The racism followed Adams in his overseas postings as well. When he served his first tour of duty in Korea with the 159th Military Patrol, Adams was confronted by racist treatment or military inefficiency, or both, when he was court-martialed for driving a fire truck through a wall because he had no idea how to drive it. When he went to Japan the next year, he found that there were cities and postings for whites only, and that the racist mythology about black sexuality followed him and his unit. Yet, through both postings, Adams showed the cultural curiosity and adaptability that would help him survive the Korean War and his years as a prisoner; he never shied away from the indigenous population in either country, and unlike most Americans of any color, he was not intimidated by the prospect of learning the local language and culture.
This book becomes a brief monographic treatment of the Korean War in chapter 3. Adams was sent back to Korea in June 1950 instead of receiving his expected discharge from service. He served with Battery A of the 503rd Artillery Regiment, attached to the 2nd Infantry Division. Their officers, with the exception of one, were all white; and from the noncommissioned officers downward, it was an all black unit. Despite misgivings about the face of the so-called newly integrated army, Adams advanced from ammunition bearer to gunner on the base gun, the field gun that shot for accuracy for the entire battery. He also partook in the strategic counterattack at Inchon that took Douglas McArthur's beleaguered forces from the Pusan Perimeter at the southern end of the peninsula to the fateful Yalu River crossing that brought the People's Liberation Army (PLA) of the People's Republic of China into the war.
The PLA counterattack began on November 1, 1950, and Adams wrote that it rolled over his artillery unit on November 29. In chapter 3, Adams also makes the controversial claim that his mostly black unit was left behind without support to provide covering fire for predominately white units that were retreating. The rest of this chapter, and the following two, are about Adams's capture, his struggle to live long enough to get to the prisoner of war camp, and his attempts to survive the first winter's hardships of weather as well as lack of medical treatment. He also revealed how deeply the racism of the era penetrated even the relations of prisoners and guards. To put it succinctly, it is a story of bravery under fire, physical stamina on long lonely marches in the dead of the Korean winter, and the incredible mental toughness he relied on to amputate three of his toes without anesthesia.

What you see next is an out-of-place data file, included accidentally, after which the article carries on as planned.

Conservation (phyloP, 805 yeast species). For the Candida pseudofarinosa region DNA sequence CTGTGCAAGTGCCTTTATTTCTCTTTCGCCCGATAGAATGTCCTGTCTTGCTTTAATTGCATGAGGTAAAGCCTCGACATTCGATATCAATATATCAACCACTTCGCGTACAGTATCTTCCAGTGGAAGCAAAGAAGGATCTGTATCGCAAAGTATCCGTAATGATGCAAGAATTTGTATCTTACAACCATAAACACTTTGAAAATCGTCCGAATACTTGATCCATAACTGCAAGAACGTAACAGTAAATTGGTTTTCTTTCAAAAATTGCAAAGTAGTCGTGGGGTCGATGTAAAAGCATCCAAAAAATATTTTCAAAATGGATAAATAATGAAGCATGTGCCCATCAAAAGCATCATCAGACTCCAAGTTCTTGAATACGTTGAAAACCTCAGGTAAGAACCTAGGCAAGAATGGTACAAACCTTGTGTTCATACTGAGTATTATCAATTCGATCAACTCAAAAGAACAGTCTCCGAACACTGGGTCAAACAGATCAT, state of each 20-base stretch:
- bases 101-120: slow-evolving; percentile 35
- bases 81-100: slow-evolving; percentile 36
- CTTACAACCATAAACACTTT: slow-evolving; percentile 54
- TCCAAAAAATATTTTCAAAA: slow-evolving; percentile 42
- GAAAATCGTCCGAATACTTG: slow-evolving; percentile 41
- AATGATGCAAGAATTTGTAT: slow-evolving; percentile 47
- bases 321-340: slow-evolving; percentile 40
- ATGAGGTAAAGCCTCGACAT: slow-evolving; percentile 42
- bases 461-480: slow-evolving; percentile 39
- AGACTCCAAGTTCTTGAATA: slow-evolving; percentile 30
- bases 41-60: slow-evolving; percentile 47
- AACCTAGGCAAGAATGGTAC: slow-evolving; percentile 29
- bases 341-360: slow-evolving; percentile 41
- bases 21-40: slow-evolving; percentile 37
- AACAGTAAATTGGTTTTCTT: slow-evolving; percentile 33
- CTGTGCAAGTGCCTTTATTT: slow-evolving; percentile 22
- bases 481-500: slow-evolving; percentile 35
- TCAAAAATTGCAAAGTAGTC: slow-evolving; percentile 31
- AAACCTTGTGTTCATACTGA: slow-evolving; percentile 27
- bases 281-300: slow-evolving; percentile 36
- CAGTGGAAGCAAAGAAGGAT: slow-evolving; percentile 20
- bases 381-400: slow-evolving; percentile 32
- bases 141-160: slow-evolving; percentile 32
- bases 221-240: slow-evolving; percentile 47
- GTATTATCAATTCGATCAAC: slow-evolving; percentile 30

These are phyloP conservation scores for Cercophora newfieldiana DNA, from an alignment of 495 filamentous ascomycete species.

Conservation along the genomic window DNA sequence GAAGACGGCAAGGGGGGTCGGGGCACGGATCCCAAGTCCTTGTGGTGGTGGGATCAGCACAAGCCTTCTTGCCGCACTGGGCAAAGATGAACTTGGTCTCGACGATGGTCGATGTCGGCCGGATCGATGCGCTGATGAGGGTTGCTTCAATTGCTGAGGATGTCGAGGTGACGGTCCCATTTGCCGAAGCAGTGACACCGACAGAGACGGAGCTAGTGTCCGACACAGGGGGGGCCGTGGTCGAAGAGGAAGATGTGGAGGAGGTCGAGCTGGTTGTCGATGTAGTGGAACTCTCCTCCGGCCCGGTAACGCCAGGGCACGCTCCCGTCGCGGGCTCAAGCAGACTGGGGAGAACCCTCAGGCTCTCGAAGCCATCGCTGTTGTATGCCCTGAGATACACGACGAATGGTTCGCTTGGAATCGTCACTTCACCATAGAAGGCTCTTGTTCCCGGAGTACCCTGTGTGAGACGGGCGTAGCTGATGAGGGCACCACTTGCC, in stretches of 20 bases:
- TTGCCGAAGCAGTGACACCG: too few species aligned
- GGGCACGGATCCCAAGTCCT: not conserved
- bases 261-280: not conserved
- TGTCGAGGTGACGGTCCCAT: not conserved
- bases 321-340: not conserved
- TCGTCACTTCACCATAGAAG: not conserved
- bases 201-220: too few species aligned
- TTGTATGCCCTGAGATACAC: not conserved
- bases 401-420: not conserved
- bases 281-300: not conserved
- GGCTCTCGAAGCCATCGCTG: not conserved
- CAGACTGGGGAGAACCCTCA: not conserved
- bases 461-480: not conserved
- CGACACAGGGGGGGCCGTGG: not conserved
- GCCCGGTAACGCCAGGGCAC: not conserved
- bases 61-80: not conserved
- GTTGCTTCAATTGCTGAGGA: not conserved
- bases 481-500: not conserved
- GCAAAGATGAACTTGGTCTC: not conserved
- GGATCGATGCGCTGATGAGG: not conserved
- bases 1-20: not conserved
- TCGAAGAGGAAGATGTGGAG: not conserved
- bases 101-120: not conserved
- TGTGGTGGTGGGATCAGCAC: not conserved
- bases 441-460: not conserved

As Adams and his fellow prisoners settled into what would be a three-year incarceration in Korea, first under the Koreans, then under the Chinese, they adapted, survived, and waited anxiously for the end of the war. It was during that time that Adams and other African Americans formed a group called the Progressives to negotiate for better conditions and treatment of all prisoners. From then on, his time as a prisoner was also a period of intellectual growth abetted by the Chinese. He was introduced to literary figures, like Maxim Gorky (the Russian dramatist), Lu Xun (the Chinese literary reformer), and W. E. B. DuBois (the controversial African American scholar of the late nineteenth and early twentieth centuries). In effect, Adams was allowed to acquire the education denied him in the United States because of his race.
As the war drew to a close and the prisoners avidly discussed the conditions of the armistice, Adams and many Progressive members became proactive petitioners and speakers on controversial issues related to the war. They were especially concerned with the issues of repatriation of both themselves and the Chinese who were prisoners of the United States. The approach of the armistice also heightened racial and political controversy in the camp, and a number of threats of violence were directed at Adams. Because of those threats and the lifelong accumulation of racism, he made the decision to go to China when he was released. As he put it, "I had to go to China for the right to create a good life. I should have been able to do this in my own country" (p. 65).